From this perspective, it makes much sense to rethink and stop taking at face value the largely exaggerated importance of “genetic predictions.” Perhaps, a hypothetically accurate analysis of hundreds of thousands of DNA variants (the total individual variability of the genome) based on Big Data approaches might someday be used to assess individual risks. However, in the vast majority of cases, these risks will only slightly (by about 5—15 %) exceed the population risks. It is clear that such an individual will likely never suffer from a given disease. The reason is simple – risk is not the same as disease.
Reductionism, practical and ideological
Imagine the following situation: we are looking at canvases painted by great artists, the meaning of which we need to understand and explain. What can we do? We can take a magnifying glass and perform a thorough analysis of the number and width of strokes applied to the canvas by Da Vinci, Levitan, or Picasso; or we can conduct a chemical analysis of the dyes, or an atomic adsorption and spectral analysis of paint samples, etc. The results of these sophisticated and costly studies will be irrefutable. However, they will not let us see the forms and faces; they will not tell us anything about the painted scenes or the artists’ ideas. The main truths, their meanings— all that will remain beyond our understanding.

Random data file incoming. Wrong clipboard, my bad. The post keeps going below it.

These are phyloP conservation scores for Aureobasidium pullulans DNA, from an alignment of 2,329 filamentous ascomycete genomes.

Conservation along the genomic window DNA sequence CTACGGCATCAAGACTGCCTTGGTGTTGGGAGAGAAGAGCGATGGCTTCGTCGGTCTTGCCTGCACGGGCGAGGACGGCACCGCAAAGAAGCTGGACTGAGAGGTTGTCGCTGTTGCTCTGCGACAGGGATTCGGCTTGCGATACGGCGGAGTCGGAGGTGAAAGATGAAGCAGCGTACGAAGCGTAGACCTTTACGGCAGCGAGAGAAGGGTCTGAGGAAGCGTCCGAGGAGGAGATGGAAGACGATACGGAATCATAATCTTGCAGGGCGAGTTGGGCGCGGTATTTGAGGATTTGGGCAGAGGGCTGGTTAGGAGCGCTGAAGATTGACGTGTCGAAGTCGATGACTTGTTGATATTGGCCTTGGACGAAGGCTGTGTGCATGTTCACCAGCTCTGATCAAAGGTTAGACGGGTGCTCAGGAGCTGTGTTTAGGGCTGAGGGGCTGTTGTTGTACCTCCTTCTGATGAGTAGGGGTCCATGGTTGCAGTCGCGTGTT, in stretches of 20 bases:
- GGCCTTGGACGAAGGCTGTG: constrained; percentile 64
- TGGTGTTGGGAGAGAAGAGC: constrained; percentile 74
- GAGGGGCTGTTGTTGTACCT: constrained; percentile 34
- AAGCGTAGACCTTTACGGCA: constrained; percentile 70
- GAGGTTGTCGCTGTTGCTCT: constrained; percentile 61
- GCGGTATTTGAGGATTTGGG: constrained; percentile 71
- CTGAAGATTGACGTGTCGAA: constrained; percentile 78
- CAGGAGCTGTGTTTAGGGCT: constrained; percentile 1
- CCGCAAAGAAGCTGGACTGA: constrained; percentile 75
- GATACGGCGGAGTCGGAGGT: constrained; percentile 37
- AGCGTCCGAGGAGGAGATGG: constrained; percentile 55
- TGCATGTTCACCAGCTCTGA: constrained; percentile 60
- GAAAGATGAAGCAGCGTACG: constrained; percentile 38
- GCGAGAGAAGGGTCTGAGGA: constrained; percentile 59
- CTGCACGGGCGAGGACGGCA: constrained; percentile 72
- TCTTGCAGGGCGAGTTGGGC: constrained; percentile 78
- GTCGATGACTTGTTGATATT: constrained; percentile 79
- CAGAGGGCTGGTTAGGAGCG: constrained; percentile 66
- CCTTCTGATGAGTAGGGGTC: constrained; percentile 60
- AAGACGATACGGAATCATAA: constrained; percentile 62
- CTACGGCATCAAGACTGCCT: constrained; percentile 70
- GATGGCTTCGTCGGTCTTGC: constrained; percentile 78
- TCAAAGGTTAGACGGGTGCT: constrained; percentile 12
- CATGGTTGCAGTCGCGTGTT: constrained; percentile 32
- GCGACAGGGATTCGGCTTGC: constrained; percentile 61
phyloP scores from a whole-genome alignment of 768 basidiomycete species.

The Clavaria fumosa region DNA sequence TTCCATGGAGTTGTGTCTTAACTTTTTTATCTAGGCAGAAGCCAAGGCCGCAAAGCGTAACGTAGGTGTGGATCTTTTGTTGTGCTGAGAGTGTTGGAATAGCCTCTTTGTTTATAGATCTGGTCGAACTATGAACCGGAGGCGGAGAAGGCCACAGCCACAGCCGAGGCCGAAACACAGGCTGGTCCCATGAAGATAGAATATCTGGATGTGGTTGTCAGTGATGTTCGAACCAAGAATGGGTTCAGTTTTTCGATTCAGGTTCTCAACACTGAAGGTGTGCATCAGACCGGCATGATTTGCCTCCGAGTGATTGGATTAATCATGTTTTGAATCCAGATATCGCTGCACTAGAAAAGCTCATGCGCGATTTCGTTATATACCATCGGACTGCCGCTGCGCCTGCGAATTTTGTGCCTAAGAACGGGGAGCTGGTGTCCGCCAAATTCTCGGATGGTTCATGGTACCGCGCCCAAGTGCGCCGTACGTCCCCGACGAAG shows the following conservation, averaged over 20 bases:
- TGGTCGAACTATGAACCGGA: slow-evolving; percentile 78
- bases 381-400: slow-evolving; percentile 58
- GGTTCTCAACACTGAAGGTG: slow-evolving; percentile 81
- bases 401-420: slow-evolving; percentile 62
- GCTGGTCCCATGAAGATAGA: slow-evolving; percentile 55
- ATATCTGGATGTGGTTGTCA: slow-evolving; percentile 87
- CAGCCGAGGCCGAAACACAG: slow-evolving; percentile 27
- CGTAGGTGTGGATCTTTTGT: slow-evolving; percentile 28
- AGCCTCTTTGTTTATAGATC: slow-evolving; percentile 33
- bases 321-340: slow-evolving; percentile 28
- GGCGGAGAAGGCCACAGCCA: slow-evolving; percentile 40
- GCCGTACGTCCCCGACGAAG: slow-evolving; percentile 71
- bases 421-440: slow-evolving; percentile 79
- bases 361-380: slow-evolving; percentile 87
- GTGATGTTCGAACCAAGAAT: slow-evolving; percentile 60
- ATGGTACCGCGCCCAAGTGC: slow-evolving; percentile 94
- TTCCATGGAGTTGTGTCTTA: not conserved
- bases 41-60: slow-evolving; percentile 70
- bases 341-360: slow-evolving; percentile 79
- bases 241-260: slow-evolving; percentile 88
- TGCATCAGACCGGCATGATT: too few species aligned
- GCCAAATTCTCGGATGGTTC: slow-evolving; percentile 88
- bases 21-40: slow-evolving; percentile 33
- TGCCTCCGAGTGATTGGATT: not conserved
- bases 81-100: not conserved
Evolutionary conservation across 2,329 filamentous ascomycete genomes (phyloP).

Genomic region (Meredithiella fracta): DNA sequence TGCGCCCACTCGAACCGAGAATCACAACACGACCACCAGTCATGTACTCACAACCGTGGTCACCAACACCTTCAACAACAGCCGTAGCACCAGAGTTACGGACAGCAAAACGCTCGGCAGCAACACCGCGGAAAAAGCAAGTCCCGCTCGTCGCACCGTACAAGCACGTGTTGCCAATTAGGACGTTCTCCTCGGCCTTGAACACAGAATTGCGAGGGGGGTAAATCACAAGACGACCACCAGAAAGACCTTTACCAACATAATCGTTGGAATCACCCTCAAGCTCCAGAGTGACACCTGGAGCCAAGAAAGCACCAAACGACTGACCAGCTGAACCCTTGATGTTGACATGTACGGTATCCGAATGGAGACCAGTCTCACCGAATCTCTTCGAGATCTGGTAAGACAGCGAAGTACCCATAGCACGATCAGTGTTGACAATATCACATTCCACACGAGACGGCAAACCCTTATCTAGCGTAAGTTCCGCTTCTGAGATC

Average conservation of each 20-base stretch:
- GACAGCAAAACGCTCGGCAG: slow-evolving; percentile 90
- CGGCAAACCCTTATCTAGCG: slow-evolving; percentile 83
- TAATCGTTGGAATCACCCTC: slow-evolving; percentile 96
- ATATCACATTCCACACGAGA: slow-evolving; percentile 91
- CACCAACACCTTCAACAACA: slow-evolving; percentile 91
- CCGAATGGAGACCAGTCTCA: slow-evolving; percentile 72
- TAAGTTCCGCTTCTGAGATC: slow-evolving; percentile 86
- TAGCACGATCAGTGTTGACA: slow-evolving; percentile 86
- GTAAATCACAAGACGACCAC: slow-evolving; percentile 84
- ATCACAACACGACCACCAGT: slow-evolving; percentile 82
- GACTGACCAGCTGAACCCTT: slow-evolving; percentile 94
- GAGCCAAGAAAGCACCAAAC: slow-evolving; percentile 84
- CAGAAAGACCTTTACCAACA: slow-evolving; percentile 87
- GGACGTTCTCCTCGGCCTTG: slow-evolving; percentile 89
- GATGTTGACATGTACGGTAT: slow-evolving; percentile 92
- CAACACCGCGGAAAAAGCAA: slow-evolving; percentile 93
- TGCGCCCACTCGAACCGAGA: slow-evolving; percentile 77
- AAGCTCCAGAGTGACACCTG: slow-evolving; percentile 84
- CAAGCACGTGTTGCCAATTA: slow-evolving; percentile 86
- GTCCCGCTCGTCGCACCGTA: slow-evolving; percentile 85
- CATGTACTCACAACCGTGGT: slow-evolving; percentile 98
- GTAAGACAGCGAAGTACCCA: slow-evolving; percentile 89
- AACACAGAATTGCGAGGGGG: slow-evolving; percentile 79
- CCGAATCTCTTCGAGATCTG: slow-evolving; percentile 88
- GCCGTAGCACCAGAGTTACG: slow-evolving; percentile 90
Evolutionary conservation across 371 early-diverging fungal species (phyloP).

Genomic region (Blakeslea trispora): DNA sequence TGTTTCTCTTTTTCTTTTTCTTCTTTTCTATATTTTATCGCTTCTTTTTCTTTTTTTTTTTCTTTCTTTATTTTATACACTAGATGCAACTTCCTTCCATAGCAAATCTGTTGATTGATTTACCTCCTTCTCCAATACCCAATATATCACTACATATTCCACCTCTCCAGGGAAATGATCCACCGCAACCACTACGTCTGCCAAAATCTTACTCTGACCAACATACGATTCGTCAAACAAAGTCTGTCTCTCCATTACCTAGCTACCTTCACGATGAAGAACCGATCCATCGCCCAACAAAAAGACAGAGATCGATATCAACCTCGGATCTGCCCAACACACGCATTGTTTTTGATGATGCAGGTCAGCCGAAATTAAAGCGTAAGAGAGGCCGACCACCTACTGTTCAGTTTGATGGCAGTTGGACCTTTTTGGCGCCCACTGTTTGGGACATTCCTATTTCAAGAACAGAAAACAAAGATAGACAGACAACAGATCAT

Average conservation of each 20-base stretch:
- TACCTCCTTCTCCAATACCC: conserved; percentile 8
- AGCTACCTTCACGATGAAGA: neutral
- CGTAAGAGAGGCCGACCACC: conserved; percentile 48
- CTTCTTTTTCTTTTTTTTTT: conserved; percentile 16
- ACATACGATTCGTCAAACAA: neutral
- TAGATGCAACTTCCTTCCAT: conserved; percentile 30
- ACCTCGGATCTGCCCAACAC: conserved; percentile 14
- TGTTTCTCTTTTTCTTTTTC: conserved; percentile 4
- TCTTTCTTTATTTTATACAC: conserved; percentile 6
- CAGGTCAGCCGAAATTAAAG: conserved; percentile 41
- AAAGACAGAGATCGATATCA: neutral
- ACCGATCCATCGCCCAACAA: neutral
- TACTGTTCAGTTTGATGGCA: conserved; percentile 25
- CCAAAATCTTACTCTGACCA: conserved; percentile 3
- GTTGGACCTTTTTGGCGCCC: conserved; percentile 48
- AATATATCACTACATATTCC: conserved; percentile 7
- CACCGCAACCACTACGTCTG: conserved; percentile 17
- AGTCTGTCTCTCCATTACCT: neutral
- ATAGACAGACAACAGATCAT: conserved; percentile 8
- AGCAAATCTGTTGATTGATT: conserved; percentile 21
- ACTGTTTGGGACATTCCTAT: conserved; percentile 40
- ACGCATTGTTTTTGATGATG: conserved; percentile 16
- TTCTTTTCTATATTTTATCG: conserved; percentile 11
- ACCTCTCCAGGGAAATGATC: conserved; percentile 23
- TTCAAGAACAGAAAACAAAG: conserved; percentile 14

Reductionism is an ambiguous concept. The American microbiologist Carl Wöse suggested that we should distinguish between empirical (practical) and fundamentalist (ideological) reductionism. The former is essentially a method of analysis, “the dissection of a biological entity or system into its constituent parts in order better to understand it.” It does not claim an ability to explain the essence of living things. Fundamentalist reductionism is a different story—it acts as an ideology that guides one along the path of cognizing and explaining life. Its evident successes in the second half of the 20th century promised, as the fundamentalists believed, to free biology from any specific properties of life not inherent to inanimate matter.